We arrive at my father’s penthouse suite overlooking Central Park at seven o’clock on the dot. “Should I ring the bell?” Mark asks, after I stare at it for a full sixty seconds.
I turn to him. “He’s going to be protective.”
He caresses my cheek. “A good father should be.”
The door opens and I jerk around guiltily, as if Mark and I are teenagers who just got caught kissing. My father and stepmother stand in the entryway, him looking his normal tall, elegant self in gray dress slacks and a white button-down, his salt-and-pepper hair slicked back. My stepmother, Anna, looks pretty and conservative in a long blue floral skirt with a light blue silk blouse, her raven hair tied at the nape.
“Mom and Dad,” I begin, “this is—”
“Mark Compton,” my father supplies, offering his hand. “I’ve heard a lot about you.”
Mark shakes his hand. “Not all good, I’m sure.”
My father tightens his grip and holds on, pinning Mark in a direct stare. “She’s in danger, and I don’t like it.”
Mark doesn’t miss a beat. “Neither do I, Mr. Smith, and I’d send her out of the country if she’d go.”
I groan and move forward to hug Anna, whispering, “Help! I’ve fallen and I can’t get up.”
She laughs and I follow her down the short hallway, which is floored with the same gorgeous black African wood that runs through the house. Pausing as we reach the contemporary living room furnished in soft blues, I glance behind me. Mark and my father are huddled together, speaking softly.
Sighing, I turn back to Anna. “They’re either going to throttle each other, or plot my deportation.”
Evidently not worried about either possibility, she motions me forward. “Leave them to work it out. The boys are hanging out in the kitchen, ready to pounce on the lasagna when I take it out of the oven. It should be ready in about thirty minutes. Just enough time for everyone to chat and have a drink before we start.”
“The boys?” I tease at the reference to my two older brothers. “Daniel and Scottie are both in their thirties.”
“Scottie is barely thirty and Daniel is only thirty-two. That’s young.”
“Then I’m a baby.”
She wraps her arm around me. “Exactly,” she says, proving how much she feeds the overbearing macho male attitudes in this house. “That’s why they all want to take care of you.”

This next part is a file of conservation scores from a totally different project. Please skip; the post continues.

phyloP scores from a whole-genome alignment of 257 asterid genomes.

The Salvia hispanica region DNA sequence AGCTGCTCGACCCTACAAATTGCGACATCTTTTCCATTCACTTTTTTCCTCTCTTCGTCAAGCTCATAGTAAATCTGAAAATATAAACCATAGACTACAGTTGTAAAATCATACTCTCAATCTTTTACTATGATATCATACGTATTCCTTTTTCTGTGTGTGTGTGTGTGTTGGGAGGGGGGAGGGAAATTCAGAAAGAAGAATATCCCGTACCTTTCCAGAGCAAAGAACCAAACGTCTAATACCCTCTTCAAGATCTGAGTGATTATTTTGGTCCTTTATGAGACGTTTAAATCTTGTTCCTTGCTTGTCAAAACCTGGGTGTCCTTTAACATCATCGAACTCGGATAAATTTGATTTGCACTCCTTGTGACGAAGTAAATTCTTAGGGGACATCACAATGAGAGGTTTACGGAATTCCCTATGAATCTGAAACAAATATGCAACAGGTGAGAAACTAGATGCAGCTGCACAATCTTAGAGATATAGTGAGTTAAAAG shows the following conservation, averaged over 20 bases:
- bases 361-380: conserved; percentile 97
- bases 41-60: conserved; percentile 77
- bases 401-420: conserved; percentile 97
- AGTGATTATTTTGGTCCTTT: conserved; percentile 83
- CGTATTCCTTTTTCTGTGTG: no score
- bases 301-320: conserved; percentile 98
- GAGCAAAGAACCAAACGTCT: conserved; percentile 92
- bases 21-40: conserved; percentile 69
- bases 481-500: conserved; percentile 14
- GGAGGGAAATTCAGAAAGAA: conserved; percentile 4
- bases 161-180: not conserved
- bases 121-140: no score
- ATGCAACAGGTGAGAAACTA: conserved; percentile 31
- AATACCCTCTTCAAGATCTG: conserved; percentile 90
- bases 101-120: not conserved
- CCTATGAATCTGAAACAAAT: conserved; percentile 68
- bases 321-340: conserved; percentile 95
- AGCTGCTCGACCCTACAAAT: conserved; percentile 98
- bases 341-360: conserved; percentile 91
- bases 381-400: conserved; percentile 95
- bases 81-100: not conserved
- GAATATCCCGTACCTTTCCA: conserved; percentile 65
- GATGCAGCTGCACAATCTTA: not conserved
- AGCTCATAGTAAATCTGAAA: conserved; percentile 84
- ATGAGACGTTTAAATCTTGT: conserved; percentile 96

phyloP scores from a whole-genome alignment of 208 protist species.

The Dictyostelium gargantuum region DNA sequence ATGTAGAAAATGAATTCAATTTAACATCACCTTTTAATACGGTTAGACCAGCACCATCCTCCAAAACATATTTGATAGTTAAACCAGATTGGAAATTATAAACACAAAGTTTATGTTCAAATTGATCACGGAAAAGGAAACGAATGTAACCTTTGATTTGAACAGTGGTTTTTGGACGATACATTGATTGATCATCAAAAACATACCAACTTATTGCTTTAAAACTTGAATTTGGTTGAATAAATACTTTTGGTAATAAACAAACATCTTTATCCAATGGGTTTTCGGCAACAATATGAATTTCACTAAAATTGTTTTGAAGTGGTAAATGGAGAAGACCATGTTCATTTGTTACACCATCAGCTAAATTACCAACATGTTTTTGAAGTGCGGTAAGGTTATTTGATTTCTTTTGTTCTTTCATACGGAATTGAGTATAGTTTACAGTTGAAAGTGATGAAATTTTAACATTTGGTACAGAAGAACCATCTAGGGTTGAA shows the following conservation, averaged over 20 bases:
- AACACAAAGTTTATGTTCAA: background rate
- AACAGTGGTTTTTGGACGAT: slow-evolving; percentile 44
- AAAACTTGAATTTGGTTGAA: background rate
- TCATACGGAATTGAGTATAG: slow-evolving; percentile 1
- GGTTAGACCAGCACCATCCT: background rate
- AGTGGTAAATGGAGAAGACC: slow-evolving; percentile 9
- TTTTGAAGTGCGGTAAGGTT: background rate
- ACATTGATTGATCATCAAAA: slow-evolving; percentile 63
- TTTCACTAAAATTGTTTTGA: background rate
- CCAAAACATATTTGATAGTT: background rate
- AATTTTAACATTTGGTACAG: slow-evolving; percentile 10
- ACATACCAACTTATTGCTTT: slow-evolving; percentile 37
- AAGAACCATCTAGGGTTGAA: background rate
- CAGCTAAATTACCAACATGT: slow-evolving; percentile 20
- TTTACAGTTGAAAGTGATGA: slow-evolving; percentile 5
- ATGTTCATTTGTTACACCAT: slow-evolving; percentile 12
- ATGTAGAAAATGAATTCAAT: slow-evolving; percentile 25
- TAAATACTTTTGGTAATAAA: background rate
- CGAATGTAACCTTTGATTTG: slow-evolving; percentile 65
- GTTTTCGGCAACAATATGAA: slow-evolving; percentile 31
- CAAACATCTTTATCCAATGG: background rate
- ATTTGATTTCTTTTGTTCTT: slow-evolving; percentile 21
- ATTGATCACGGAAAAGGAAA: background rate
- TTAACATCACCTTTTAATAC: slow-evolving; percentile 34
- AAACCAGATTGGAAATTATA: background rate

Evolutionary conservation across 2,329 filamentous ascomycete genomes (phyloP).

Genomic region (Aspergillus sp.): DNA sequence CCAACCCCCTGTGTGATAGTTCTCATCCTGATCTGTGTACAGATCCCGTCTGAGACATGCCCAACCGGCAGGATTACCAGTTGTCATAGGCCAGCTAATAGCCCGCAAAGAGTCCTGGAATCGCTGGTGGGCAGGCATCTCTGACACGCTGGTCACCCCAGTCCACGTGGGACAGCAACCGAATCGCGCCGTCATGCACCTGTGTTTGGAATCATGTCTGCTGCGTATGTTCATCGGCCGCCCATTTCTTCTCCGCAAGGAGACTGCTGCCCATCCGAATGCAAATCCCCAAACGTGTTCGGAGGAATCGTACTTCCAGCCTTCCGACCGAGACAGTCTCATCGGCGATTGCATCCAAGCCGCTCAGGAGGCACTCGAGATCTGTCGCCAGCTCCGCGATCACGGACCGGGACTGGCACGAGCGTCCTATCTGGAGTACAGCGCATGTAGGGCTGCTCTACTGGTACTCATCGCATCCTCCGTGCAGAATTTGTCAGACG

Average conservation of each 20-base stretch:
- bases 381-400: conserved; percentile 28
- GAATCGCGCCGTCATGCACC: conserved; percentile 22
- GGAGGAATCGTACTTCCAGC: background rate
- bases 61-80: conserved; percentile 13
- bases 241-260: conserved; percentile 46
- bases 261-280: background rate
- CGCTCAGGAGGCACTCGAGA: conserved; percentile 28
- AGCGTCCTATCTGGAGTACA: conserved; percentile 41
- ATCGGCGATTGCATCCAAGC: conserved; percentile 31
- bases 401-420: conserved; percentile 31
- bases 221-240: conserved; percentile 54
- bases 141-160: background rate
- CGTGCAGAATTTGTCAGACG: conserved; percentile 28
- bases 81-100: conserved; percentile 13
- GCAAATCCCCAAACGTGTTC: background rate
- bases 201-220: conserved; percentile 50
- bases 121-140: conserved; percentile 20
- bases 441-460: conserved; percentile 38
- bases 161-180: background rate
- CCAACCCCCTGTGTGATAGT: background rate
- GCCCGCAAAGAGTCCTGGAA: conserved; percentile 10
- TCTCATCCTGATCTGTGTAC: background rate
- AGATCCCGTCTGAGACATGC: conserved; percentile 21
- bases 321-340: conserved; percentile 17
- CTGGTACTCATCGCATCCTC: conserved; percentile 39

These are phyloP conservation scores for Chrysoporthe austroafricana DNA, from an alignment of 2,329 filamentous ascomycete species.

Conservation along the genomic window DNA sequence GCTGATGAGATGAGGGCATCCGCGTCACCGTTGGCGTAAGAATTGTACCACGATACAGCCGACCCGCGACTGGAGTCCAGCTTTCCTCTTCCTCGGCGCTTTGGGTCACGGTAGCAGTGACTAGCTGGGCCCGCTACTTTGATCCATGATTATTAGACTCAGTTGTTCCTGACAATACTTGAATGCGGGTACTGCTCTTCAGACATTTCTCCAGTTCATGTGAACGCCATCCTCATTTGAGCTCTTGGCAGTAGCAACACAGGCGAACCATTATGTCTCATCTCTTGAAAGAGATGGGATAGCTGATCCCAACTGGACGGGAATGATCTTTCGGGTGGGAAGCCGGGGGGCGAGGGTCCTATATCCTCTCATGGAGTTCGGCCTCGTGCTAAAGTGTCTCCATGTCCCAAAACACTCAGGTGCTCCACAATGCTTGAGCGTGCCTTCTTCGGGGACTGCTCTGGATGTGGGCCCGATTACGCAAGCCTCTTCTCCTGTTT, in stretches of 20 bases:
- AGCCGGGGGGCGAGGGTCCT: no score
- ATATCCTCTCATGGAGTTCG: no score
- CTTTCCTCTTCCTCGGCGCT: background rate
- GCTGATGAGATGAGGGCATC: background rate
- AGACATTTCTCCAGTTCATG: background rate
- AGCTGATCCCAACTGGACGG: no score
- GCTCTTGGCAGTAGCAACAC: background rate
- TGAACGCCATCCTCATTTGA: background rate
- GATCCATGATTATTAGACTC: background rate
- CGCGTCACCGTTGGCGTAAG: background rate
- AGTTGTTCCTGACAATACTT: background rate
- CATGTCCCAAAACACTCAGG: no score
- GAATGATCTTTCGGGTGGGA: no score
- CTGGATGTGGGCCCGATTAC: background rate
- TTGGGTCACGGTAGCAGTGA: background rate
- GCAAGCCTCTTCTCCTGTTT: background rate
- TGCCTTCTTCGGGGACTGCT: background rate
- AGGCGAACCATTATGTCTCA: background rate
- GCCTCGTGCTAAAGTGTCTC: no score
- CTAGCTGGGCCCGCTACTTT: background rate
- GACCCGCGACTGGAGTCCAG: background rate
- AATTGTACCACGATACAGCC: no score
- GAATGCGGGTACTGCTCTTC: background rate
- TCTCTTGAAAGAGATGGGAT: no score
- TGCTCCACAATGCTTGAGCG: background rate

In the kitchen I find Daniel and Scottie leaning on the island that’s the centerpiece of the gray and white tiled room. They’d done exactly the same thing when I’d cooked for them years before.
“My two Twinkies,” I tease, noting they’re both wearing navy blue, Daniel in a sweater and Scottie in a button-down.
They straighten to their freakishly tall heights to greet me, both with wavy brown hair and green eyes. “We might look alike,” Daniel comments, “but I got all the brains.”
Scottie grimaces. “People who have to claim their own brilliance rarely possess it, and after what you put on her cake, I’d say ‘stupid’ fits. She’s going to make you pay.” He points to the giant chocolate cake sitting in the center of the island.
Anna holds her hand up and shakes her head. “I’ve already yelled.” She heads toward the oven. “Loudly,” she calls over her shoulder.
“Now I’m afraid to look.” I move to the island and grimace as I read, “Soon to be an Old Maid.”
I give my brothers a scathing look. “And you both wonder why I won’t work for you? I’d be taunted half the time, and bossed around the rest.”
“Hey now,” Scottie objects, holding up his hands. “I had nothing to do with this.”
“Oh, please. Daniel just thought of it first. And for both of your information, not every woman needs a man to take care of her. I hope you both end up with a strong woman who teaches you a lesson or ten.”
“I think I’m at about ten.”
The sound of Mark’s voice makes me turn. While his comment is a compliment, there’s an edge of possessiveness to his tone and the way his hand settles on my lower back. Like he doesn’t like something in the exchange. And of course he doesn’t. He’s as protective as they are.
“And apparently,” my father adds, “we won’t be convincing Crystal to come to work for us anytime soon. I’ve just been told that Riptide profits are up substantially under her management.”
“Little sis is kicking some ass,” Scottie says, always the positive one of the group, though still dominant. He just comes at people with a coaxing hand, while Daniel and my father give them a shove.
Daniel focuses a hard stare on Mark. “You must be the notorious media magnet.”
Mark takes the punch on the chin. “Not by choice. I prefer privacy for me and those around me, but it’s not been easy to manage these past few weeks.”
“Sex scandals tend to create problems, I imagine,” Daniel replies dryly, and it’s all I can do not to shake him.
If the flex of Mark’s fingers on my back is any indication, he feels the same. “Under the circumstances,” he says, his tone low and tight, “I really don’t give a damn about sex scandals. I care about the murdering bitch who created them and is now on the loose.”
The room is stunned into silence by the bold rebuttal, but bold and honest is everything my father has always preached. Scottie grins. “Mark Compton, I’m Scottie Smith. The younger, more forward-thinking brother. I hope that they catch the bitch in question—and as for the press, I hear ya, man. They’re like a one-night stand that just won’t go away.”